"Creative work is not a selfish act or a bid for attention on the part of the actor. It's a gift to the world and every being in it. Don't cheat us of your contribution. Give us what you've got.” —Steven Pressfield
The same thing happens every year. I have a show at SYNC Gallery in the Santa Fe Arts District. First Friday attracts an astonishing number of people—sometimes 1,000 people will come through to look at the art. Sometimes the gallery is packed so tightly, you simply cannot move. The great thing is watching people come in and react to your art. Of course, there are people who may not like what you do, and that’s okay. But the extraordinary thing is that a great number of people will have a reaction that is close to awe and wonder. They will stand back and look at your work for a long time with excitement or bliss or enchantment, and they will begin to talk with their friends, waving their arms around, moving in close to the paintings to see the texture and color and detail, moving back to get a sense of the whole. And then they want to talk about it.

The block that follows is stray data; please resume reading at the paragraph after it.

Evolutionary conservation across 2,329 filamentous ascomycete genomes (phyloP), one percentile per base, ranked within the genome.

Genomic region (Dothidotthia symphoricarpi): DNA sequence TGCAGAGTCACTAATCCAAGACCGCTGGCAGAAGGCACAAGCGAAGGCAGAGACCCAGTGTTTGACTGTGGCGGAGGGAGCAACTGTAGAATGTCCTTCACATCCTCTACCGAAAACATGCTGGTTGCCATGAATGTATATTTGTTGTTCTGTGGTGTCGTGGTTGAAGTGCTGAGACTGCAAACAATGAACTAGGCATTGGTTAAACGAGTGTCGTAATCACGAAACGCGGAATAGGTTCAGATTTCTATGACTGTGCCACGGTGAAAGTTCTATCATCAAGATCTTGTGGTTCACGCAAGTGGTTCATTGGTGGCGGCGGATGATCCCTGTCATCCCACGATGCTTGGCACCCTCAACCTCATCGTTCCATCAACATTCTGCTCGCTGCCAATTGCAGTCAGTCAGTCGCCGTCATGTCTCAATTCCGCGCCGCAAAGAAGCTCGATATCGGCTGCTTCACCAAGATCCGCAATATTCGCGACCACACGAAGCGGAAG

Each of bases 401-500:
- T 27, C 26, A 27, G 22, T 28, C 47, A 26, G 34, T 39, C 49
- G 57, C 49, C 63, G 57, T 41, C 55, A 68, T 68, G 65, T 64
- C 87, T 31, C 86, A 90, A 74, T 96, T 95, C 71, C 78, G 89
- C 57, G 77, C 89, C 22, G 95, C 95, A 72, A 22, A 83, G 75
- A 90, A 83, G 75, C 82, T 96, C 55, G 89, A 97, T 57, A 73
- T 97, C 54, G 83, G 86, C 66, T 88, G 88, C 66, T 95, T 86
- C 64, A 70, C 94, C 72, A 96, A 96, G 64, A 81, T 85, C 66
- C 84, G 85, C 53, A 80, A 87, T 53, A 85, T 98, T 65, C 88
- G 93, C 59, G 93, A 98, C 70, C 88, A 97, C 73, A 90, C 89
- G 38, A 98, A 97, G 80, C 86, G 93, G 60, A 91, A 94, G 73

The whole thing makes me want to jump for joy, to laugh, to wiggle with delight. Because, you see, I realize in those moments, that after painting in relative isolation for a year, dealing with doubt and uncertainty and the Unknown throughout the whole process, that what I have done has lifted those people up in a way that I had not anticipated. It has meant something to them. It has given them a gift. And that, in and of itself, is a huge gift to me.
As many artists will agree, it is a scary thing to show your art. Why? Because it is like putting your heart out there in a very tangible way. People can trample all over that vulnerable expression so completely that it can make you want to stop painting and showing your work entirely, to never experience that level of rejection again. Indeed, many of the artists I work with struggle with the specter of Rejection. The thing that we all have to learn is to detach from whatever reactions people have toward our art…and to know that however they respond is not really about us.
That’s why it is utterly thrilling to engage in conversation with people about the process of making art, to answer questions about what inspired the work, to find out what they love to create, what their dream is.
As Steven Pressfield says in his perfect quote above, “[Our art] is a gift to the world and every being in it.” It’s sublime to experience that.
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